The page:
News

June 18, 2014

‘Well over 1,000 jobs’ on solar horizon here

By: David Robinson

Source: The Buffalo News

Musk firm’s purchase of Silevo means panel factory at RiverBend may be 5 times bigger

The solar panel factory slated to be part of the RiverBend clean-energy hub in South Buffalo could be more than five times bigger than originally planned, after the California-based company agreed Tuesday to be acquired by one of the nation’s biggest installers of solar power systems.

Instead of creating 475 jobs, as originally promised by the solar panel-maker Silevo, the $200 million deal and the expansion of the Buffalo factory could create “well over 1,000 jobs” under the company’s new owner, SolarCity Corp. of San Mateo, Calif. Its chairman is Tesla Motors founder Elon Musk.

“We’re interested in going bigger and as fast as possible,” said Christopher Beitel, Silevo’s executive vice president, who has been coordinating the company’s development efforts at RiverBend. “We don’t want to derail some of the work that’s already been done at the site.”

Silevo is one of the two companies that have agreed to open a factory in the $225 million RiverBend complex, one of the key initiatives in Gov. Andrew M. Cuomo’s Buffalo Billion economic-development initiative.

“It’s going to dwarf what had been discussed,” Beitel said in an interview.

If the expanded plans come to pass, Buffalo could be home to one of the largest solar panel factories in the world.

Beitel said the plant’s expansion likely will lead to a redesign of the RiverBend complex, which originally was envisioned as a series of buildings running along a central spine. With the solar panel factory now envisioned as five times larger, the complex now may have fewer but bigger buildings than originally planned.

Cuomo hailed the announcement. “It is truly a sunny day in Buffalo,” he said in a statement. “The prospect of thousands of new solar energy jobs coming to the region, marking another landmark investment and economic game-changer taking place in the new Western New York.”

Alain E. Kaloyeros, CEO of the SUNY College of Nanoscale Science and Engineering in Albany, said the deal is a validation of the Cuomo administration’s efforts to establish a clean-energy and technology hub in Buffalo, using the same model that the state successfully used over the last two decades to establish a thriving semiconductor industry in the Capitol District.

The SolarCity acquisition of Silevo will lead to a “significantly expanded relationship with New York,” he said.

“Talk about getting on the map with the solar industry in a hurry,” said Buffalo Mayor Byron W. Brown. “This project will move even more quickly now.”

Musk, SolarCity’s chairman and its biggest shareholder, is founder and CEO of electric car-maker Tesla Motors and CEO of Space Exploration Technologies Corp., a private space travel company. SolarCity carved its niche by offering rooftop power systems to customers who sign long-term contracts to buy the power generated.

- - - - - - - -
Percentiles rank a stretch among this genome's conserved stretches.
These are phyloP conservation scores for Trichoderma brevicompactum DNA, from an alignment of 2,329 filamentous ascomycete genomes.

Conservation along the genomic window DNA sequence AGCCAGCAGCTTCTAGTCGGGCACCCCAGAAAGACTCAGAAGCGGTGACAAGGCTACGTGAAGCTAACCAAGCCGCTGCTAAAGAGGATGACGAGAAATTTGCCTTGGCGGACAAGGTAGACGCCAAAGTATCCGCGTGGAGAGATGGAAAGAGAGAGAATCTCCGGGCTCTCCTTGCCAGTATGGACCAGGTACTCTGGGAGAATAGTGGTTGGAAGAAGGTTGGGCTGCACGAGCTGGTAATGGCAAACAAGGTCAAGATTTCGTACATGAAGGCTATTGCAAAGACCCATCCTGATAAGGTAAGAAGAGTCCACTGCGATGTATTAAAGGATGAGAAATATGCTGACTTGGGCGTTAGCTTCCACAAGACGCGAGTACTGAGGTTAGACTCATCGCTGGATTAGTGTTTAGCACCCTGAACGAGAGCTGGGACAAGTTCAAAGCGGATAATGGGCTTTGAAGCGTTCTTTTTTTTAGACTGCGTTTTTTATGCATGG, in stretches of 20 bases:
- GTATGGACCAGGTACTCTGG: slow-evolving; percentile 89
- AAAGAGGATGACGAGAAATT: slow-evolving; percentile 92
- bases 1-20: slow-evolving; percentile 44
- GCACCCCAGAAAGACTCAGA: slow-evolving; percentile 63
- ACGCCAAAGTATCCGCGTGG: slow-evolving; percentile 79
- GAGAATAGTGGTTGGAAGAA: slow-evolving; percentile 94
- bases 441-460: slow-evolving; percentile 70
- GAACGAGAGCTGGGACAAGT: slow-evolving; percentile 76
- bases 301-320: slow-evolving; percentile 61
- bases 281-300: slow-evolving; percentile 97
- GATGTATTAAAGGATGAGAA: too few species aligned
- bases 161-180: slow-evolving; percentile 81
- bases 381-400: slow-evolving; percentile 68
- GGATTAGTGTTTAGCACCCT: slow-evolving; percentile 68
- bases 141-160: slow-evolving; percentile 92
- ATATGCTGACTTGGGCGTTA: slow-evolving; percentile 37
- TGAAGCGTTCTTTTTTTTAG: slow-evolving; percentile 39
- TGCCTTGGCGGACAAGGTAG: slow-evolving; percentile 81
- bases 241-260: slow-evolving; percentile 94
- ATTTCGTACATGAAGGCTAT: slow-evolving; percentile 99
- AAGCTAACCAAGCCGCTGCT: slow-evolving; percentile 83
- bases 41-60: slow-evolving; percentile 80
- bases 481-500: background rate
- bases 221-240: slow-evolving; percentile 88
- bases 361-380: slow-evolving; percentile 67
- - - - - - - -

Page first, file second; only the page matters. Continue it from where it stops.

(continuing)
The company, which had $164 million in sales last year, is forecasting rapid growth in the demand for the solar energy systems it installs, rising from an estimated 550 megawatts this year to as much as 1 gigawatt in 2015.

“Solar is going to continue to grow,” said Shyam Mehta, an solar industry analyst at GTM Research. “Solar is only going to get cheaper and, at best, electricity from fossil fuels will be stable.”

Howard A. Zemsky, co-chairman of the Western New York Regional Economic Development Council, said the merger is a vote of confidence by SolarCity in Silevo’s technology and a key step in creating the critical mass the state is seeking for the solar power industry.

“It’s good to see such a significant player like Musk and SolarCity validate New York state’s confidence in the technology of Silevo,” Zemsky said. “And, of course, SolarCity’s larger size and more varied market segments open up more opportunity for Western New York.”

Peter J. Rive, SolarCity’s co-founder and chief technology officer, said in an interview that the Buffalo site has several advantages, including the expectation that the factory will receive low-cost electricity from the Niagara Power Project. Its location near significant rail lines, highways and Great Lakes shipping lanes makes it easy to ship products in and out. And the company also liked the engineering talent available from local colleges and universities, including the University at Buffalo.

Under the deal, SolarCity agreed to buy Silevo for $200 million in stock, with the potential for $150 million in additional payments if Silevo meets certain performance and cost targets.

The acquisition will allow SolarCity, already one of the nation’s biggest solar power companies, to branch out into manufacturing as part of a push to improve the efficiency of solar energy systems and drive down their costs to make them more competitive with electricity produced by fossil fuels such as coal and natural gas. Silevo’s panels can convert about 21 percent of the sun’s energy into electricity, compared with about 18 percent for conventional solar modules, and SolarCity executives said they think Silevo’s efficiency eventually could reach 24 percent.

“I think this acquisition will come as unexpected to some, probably to most,” Musk said during the conference call. SolarCity had stayed away from solar panel production in the past because “we didn’t think until now there was a need to do this.”

But with demand for its rooftop solar panel systems soaring – rising by 78 percent in the first quarter – SolarCity executives changed their minds. “If we don’t do this,” Musk said, “we felt there was a risk of not having the solar panels we need to expand the business in the long term.”

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